Biking

This blog highlights some of my adventures with the focus on railroad history. Originally intended as a blog of my rail trail rides, it now also includes hikes, railroad trips and even stop-and-go car trips if they are railroad history related...

Sunday, November 29, 2015

Abandoned Bridges at Moses Kill (Part Three)


Argyle Brewing Company - Greenwich

After visiting the Batten Kill Trolley Piers (previous post - Part Two), we headed over to Greenwich and stopped at the Argyle Brewing Company. It was a fantastic place. Gary and I tried their beer sampler and it was served in a carved log - how cool is that!
Carved log beer sampler - um um good!

We stuck up a conversion with the bartender and locals and it turns out I found a kindred spirit - an amazing photographer who loves to trek to exotic "off the beaten" path spots.
Michael's photos:
https://www.flickr.com/photos/bubblesandsons
Michael immediately called up his brother-in-law, Darren who is a total Urbanex advocate (a.k.a. Ruins Porn) and has traveled the world documenting every place imaginable including Chernobyl!
Darren's photos:
https://www.flickr.com/photos/nerradk

Darren joined us for the trek up to Moses Kill! He recommended a pizza place north of town for a quick lunch and then we drove back on Rt 29 and up Rt 4 (rather the Rt 77) to continue our exploring.

At Glen Road

This stop was a bust. Although the remnants of the old canal were discernible, the Trolley ROW was completely overgrown.  At least I did find a railroad tie in the bushes...


At Moses Kill

All the planned ways in to the old bridges were plastered with no trespassing signs so we trekked in legally thru incredibly overgrown swampland/thickets on the north side of the Kill. It was tough going but the reward was great! :-)


Moses Kill - Champlain Canal Aqueduct

The old Champlain Canal crossed over the Moses Kill on a aqueduct and the stone work was incredible. 

Moses Kill - Trolley Bridge

There was still an arduous trek thru the overgrowth to get to the Trolley Bridge but it was quite picturesque in the fading light.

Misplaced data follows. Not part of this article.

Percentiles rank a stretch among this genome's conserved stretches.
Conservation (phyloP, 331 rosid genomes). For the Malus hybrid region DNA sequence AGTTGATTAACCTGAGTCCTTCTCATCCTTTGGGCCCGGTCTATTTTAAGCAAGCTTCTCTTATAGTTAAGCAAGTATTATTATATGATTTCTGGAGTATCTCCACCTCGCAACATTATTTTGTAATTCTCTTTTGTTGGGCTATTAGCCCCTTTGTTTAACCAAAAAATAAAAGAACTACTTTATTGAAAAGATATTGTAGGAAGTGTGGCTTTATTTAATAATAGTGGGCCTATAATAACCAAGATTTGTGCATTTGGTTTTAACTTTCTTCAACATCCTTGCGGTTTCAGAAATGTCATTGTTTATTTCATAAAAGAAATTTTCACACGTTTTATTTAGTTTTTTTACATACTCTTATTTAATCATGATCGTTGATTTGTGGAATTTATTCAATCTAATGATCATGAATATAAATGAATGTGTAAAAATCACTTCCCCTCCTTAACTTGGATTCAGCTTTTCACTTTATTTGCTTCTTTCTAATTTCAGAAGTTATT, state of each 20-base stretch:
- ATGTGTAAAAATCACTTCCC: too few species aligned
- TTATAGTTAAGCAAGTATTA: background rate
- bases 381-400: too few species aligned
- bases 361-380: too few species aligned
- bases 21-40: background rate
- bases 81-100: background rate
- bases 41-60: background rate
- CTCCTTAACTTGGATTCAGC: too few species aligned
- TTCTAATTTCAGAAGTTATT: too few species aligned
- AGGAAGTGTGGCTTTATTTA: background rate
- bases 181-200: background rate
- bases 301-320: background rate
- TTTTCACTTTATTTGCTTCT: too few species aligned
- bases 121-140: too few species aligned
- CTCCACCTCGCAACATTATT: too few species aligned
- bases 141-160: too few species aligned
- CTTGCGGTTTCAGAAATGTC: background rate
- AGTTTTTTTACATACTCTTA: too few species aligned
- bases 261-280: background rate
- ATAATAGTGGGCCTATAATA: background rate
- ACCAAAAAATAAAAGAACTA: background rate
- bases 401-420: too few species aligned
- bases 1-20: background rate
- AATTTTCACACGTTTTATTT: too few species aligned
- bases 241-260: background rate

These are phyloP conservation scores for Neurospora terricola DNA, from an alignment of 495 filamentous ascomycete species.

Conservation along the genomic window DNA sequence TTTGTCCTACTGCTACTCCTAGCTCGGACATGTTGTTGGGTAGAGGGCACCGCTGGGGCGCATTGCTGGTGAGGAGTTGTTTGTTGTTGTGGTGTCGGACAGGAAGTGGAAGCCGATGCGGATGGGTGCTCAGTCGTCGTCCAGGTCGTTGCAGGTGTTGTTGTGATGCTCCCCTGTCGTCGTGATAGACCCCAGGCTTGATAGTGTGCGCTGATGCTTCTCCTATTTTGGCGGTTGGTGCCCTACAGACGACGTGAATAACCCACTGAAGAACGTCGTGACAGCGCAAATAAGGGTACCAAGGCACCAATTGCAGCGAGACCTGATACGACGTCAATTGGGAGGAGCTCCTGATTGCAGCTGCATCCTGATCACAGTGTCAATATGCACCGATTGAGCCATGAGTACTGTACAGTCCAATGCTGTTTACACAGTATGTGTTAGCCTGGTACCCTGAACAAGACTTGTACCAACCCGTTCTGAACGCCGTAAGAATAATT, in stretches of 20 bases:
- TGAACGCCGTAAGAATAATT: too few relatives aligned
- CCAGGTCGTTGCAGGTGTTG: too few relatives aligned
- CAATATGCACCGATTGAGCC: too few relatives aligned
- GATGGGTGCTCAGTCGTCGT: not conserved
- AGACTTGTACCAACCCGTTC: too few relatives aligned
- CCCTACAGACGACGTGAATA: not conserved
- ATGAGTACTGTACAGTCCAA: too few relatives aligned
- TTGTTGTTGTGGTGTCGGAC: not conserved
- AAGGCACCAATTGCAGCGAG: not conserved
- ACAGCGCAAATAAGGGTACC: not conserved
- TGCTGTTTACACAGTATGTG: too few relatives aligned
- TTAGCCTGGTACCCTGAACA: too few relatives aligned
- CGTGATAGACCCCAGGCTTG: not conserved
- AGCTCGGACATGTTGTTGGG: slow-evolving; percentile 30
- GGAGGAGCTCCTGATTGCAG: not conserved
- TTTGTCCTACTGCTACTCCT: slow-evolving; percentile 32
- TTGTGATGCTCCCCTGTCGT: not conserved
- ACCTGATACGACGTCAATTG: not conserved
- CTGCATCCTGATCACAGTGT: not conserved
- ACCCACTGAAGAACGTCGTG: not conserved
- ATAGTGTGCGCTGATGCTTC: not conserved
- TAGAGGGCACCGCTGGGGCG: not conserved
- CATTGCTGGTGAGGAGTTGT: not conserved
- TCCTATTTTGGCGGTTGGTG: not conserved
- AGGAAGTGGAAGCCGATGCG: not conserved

Bing Aerial View of Bridge

Here's a photo of it's construction
Construction Crew
Its remarkable how much it looks like the Willow Glen Bridge outside of Mechanicville.
See Photos >

Conclusion

From the railroad piers over the Hudson to the relics of the Paper Mill to the bushwhacking thru the dense overgrowth to see the Moses Kill Bridges, all in all it was an rewarding adventure!

Thomson Pulp and Paper Mill Ruins (Part Two)


Thompson - Across the River


After exploring Hudson Crossing Park (previous post - Part One), we drove to Northumberland and took Route 4 across the Hudson River. We went back down Rt 113 to Thomson to sniff out any vestiges of the old paper mill.  As the historical postcards below indicate, years ago there was a small village and the paper mill was quite substantial.

Thomson Pulp and Paper Mill
This area was once the site of the Thomson Pulp and Paper Company. Incorporated on June 11, 1888 it was later known as the Iroquois Pulp & Paper Co. It was sold to Georgia Pacific and closed in 1980.
1809 View of the Paper Mill
Thomson NY Pulp & Paper Mill c1910 Postcard
From the Gino DiCarlo Collection
1940 Topo Map
The Paper Mill is long gone but vestiges of the mill and railroad/trolley presence still remain
trackage (prior to the 1980 closing)

Exploring the Area

A - The North End
We parked at the north end and although the bridge (Z ) was blocked, a walk to X (see photos below) unveiled a way across the sluiceway at Y.
North End 
The north end trolley abutments
"X" apparently was the location where boats docked and unloaded their timber
The Bridge (at Y) looked like the "official" entrance as it was lined with gracefully shaped trees
As we trekked southward, we saw railroad ties still in the ground...
...and piles of the ties as well
B - At the Railroad Crossing

Bushwhacking thru the undergrowth to get to the railroad piers unveiled this old relic
(a signal perhaps?)
Looking back across the Hudson at the railroad piers
There was an old rail sticking up nearby
C - At the Trolley Crossing
The River was raging and has toppled some of the trolley piers
It was an an impressive sight, seeing and hearing the raging river cascading around the trolley piers. Super-Short Video:

The Railroad Piers are visible looking north

Stone Rubble where the Trolley Bridge started

Paper Mills Ruins

South of the Trolley Crossing there was a bit of the old paper mill still standing...
At the far end of the wall, the archway looked like an opening for water to exit via the sluiceway
If you look closely along the bottom of the wall there are additional arches
(More lower level sluiceways?)
We ventured into the foundation area to explore the ruins...
The old turbine! :-)
The archway was the exit for the water flow
Tree vs. Ruins